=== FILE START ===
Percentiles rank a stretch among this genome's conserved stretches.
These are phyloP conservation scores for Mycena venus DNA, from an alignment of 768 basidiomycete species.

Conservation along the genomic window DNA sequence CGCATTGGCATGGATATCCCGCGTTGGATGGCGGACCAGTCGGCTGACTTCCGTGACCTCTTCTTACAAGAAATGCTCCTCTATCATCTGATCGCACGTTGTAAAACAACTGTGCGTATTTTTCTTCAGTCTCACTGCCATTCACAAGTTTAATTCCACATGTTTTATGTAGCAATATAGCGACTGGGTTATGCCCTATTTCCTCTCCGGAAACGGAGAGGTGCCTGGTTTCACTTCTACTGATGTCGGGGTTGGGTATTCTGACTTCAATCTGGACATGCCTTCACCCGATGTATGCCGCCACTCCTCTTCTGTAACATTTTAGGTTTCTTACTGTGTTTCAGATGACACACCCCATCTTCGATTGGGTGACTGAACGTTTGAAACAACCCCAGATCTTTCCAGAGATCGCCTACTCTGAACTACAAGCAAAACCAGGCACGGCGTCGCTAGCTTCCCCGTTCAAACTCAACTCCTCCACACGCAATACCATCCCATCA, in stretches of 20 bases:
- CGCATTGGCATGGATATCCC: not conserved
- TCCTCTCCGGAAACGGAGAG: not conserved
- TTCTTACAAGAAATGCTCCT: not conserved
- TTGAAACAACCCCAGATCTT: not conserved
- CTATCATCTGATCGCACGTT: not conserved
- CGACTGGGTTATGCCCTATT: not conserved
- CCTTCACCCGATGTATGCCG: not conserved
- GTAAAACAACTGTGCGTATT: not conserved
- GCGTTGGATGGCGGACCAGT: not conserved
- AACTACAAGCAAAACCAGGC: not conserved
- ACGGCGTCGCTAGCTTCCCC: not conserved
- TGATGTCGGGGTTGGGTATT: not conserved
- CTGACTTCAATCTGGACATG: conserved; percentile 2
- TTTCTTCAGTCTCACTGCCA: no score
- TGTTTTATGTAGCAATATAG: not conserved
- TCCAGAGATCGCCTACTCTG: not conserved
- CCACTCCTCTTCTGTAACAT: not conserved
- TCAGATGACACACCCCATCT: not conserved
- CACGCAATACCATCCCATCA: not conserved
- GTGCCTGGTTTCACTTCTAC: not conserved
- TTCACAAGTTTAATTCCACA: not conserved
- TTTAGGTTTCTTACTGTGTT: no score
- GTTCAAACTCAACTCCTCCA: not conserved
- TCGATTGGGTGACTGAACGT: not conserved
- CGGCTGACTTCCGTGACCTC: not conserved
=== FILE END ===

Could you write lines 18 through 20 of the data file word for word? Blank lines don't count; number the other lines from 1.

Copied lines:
- TGTTTTATGTAGCAATATAG: not conserved
- TCCAGAGATCGCCTACTCTG: not conserved
- CCACTCCTCTTCTGTAACAT: not conserved